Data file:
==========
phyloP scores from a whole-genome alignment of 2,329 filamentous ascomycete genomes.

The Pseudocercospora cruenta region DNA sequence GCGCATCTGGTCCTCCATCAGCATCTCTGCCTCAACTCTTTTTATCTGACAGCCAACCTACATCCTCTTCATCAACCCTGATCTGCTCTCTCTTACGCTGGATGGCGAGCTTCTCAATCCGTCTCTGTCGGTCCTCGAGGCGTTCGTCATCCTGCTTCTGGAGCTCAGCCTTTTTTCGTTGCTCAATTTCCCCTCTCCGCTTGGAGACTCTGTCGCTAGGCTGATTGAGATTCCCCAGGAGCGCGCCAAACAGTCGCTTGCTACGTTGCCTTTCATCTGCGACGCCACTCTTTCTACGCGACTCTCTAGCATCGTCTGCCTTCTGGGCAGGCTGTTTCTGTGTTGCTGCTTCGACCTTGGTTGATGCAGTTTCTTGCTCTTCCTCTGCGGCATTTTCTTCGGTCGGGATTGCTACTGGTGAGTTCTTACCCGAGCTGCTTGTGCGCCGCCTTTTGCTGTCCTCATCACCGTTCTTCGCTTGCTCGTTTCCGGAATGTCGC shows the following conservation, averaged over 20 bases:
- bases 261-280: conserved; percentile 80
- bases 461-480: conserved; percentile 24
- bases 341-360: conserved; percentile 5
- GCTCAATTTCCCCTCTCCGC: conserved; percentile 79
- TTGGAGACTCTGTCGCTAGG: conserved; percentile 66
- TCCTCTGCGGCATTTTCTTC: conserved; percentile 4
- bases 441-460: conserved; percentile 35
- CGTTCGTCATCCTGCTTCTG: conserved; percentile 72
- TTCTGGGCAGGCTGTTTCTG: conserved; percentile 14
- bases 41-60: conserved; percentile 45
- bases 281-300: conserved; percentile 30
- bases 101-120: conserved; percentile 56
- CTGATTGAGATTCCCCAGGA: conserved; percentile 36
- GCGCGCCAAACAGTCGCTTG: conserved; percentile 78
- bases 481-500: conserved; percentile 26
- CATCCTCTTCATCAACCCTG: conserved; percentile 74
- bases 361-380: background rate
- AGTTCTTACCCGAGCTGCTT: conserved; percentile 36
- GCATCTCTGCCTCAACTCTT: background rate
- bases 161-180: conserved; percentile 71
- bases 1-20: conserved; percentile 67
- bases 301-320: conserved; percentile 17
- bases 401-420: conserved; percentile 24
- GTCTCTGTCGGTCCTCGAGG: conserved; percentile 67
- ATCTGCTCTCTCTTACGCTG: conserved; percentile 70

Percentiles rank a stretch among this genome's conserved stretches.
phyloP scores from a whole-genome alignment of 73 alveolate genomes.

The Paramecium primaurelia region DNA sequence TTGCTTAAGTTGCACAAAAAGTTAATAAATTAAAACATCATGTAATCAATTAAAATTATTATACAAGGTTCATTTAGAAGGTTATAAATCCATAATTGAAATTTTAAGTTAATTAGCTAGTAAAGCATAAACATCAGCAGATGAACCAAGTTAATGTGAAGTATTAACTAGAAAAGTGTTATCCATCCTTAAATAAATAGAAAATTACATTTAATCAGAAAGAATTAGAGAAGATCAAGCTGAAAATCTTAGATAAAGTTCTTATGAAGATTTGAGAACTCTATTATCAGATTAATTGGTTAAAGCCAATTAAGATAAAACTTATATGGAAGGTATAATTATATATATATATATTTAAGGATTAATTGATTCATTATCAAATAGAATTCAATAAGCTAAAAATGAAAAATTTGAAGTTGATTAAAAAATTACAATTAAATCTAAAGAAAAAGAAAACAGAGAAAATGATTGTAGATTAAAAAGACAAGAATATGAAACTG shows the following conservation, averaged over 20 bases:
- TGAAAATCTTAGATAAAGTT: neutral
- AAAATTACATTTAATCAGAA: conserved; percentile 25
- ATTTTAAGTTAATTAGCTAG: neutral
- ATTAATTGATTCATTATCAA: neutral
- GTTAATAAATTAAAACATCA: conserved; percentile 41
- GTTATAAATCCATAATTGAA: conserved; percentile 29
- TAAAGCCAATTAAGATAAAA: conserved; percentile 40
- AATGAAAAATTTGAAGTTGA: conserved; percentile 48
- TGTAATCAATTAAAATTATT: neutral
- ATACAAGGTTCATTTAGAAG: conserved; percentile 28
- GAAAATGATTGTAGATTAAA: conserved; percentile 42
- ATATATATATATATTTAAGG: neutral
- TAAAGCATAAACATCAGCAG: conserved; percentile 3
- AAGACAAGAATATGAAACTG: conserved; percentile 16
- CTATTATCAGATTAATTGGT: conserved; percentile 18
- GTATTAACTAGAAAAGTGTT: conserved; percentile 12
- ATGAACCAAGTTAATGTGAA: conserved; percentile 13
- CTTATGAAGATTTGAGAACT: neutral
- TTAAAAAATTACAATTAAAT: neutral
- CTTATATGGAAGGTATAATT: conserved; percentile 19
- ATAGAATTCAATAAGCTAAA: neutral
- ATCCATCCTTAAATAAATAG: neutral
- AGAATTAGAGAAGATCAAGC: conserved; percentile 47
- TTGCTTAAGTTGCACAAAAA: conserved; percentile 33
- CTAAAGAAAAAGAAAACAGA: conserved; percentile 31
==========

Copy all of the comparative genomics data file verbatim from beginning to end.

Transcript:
phyloP scores from a whole-genome alignment of 2,329 filamentous ascomycete genomes.

The Pseudocercospora cruenta region DNA sequence GCGCATCTGGTCCTCCATCAGCATCTCTGCCTCAACTCTTTTTATCTGACAGCCAACCTACATCCTCTTCATCAACCCTGATCTGCTCTCTCTTACGCTGGATGGCGAGCTTCTCAATCCGTCTCTGTCGGTCCTCGAGGCGTTCGTCATCCTGCTTCTGGAGCTCAGCCTTTTTTCGTTGCTCAATTTCCCCTCTCCGCTTGGAGACTCTGTCGCTAGGCTGATTGAGATTCCCCAGGAGCGCGCCAAACAGTCGCTTGCTACGTTGCCTTTCATCTGCGACGCCACTCTTTCTACGCGACTCTCTAGCATCGTCTGCCTTCTGGGCAGGCTGTTTCTGTGTTGCTGCTTCGACCTTGGTTGATGCAGTTTCTTGCTCTTCCTCTGCGGCATTTTCTTCGGTCGGGATTGCTACTGGTGAGTTCTTACCCGAGCTGCTTGTGCGCCGCCTTTTGCTGTCCTCATCACCGTTCTTCGCTTGCTCGTTTCCGGAATGTCGC shows the following conservation, averaged over 20 bases:
- bases 261-280: conserved; percentile 80
- bases 461-480: conserved; percentile 24
- bases 341-360: conserved; percentile 5
- GCTCAATTTCCCCTCTCCGC: conserved; percentile 79
- TTGGAGACTCTGTCGCTAGG: conserved; percentile 66
- TCCTCTGCGGCATTTTCTTC: conserved; percentile 4
- bases 441-460: conserved; percentile 35
- CGTTCGTCATCCTGCTTCTG: conserved; percentile 72
- TTCTGGGCAGGCTGTTTCTG: conserved; percentile 14
- bases 41-60: conserved; percentile 45
- bases 281-300: conserved; percentile 30
- bases 101-120: conserved; percentile 56
- CTGATTGAGATTCCCCAGGA: conserved; percentile 36
- GCGCGCCAAACAGTCGCTTG: conserved; percentile 78
- bases 481-500: conserved; percentile 26
- CATCCTCTTCATCAACCCTG: conserved; percentile 74
- bases 361-380: background rate
- AGTTCTTACCCGAGCTGCTT: conserved; percentile 36
- GCATCTCTGCCTCAACTCTT: background rate
- bases 161-180: conserved; percentile 71
- bases 1-20: conserved; percentile 67
- bases 301-320: conserved; percentile 17
- bases 401-420: conserved; percentile 24
- GTCTCTGTCGGTCCTCGAGG: conserved; percentile 67
- ATCTGCTCTCTCTTACGCTG: conserved; percentile 70

Percentiles rank a stretch among this genome's conserved stretches.
phyloP scores from a whole-genome alignment of 73 alveolate genomes.

The Paramecium primaurelia region DNA sequence TTGCTTAAGTTGCACAAAAAGTTAATAAATTAAAACATCATGTAATCAATTAAAATTATTATACAAGGTTCATTTAGAAGGTTATAAATCCATAATTGAAATTTTAAGTTAATTAGCTAGTAAAGCATAAACATCAGCAGATGAACCAAGTTAATGTGAAGTATTAACTAGAAAAGTGTTATCCATCCTTAAATAAATAGAAAATTACATTTAATCAGAAAGAATTAGAGAAGATCAAGCTGAAAATCTTAGATAAAGTTCTTATGAAGATTTGAGAACTCTATTATCAGATTAATTGGTTAAAGCCAATTAAGATAAAACTTATATGGAAGGTATAATTATATATATATATATTTAAGGATTAATTGATTCATTATCAAATAGAATTCAATAAGCTAAAAATGAAAAATTTGAAGTTGATTAAAAAATTACAATTAAATCTAAAGAAAAAGAAAACAGAGAAAATGATTGTAGATTAAAAAGACAAGAATATGAAACTG shows the following conservation, averaged over 20 bases:
- TGAAAATCTTAGATAAAGTT: neutral
- AAAATTACATTTAATCAGAA: conserved; percentile 25
- ATTTTAAGTTAATTAGCTAG: neutral
- ATTAATTGATTCATTATCAA: neutral
- GTTAATAAATTAAAACATCA: conserved; percentile 41
- GTTATAAATCCATAATTGAA: conserved; percentile 29
- TAAAGCCAATTAAGATAAAA: conserved; percentile 40
- AATGAAAAATTTGAAGTTGA: conserved; percentile 48
- TGTAATCAATTAAAATTATT: neutral
- ATACAAGGTTCATTTAGAAG: conserved; percentile 28
- GAAAATGATTGTAGATTAAA: conserved; percentile 42
- ATATATATATATATTTAAGG: neutral
- TAAAGCATAAACATCAGCAG: conserved; percentile 3
- AAGACAAGAATATGAAACTG: conserved; percentile 16
- CTATTATCAGATTAATTGGT: conserved; percentile 18
- GTATTAACTAGAAAAGTGTT: conserved; percentile 12
- ATGAACCAAGTTAATGTGAA: conserved; percentile 13
- CTTATGAAGATTTGAGAACT: neutral
- TTAAAAAATTACAATTAAAT: neutral
- CTTATATGGAAGGTATAATT: conserved; percentile 19
- ATAGAATTCAATAAGCTAAA: neutral
- ATCCATCCTTAAATAAATAG: neutral
- AGAATTAGAGAAGATCAAGC: conserved; percentile 47
- TTGCTTAAGTTGCACAAAAA: conserved; percentile 33
- CTAAAGAAAAAGAAAACAGA: conserved; percentile 31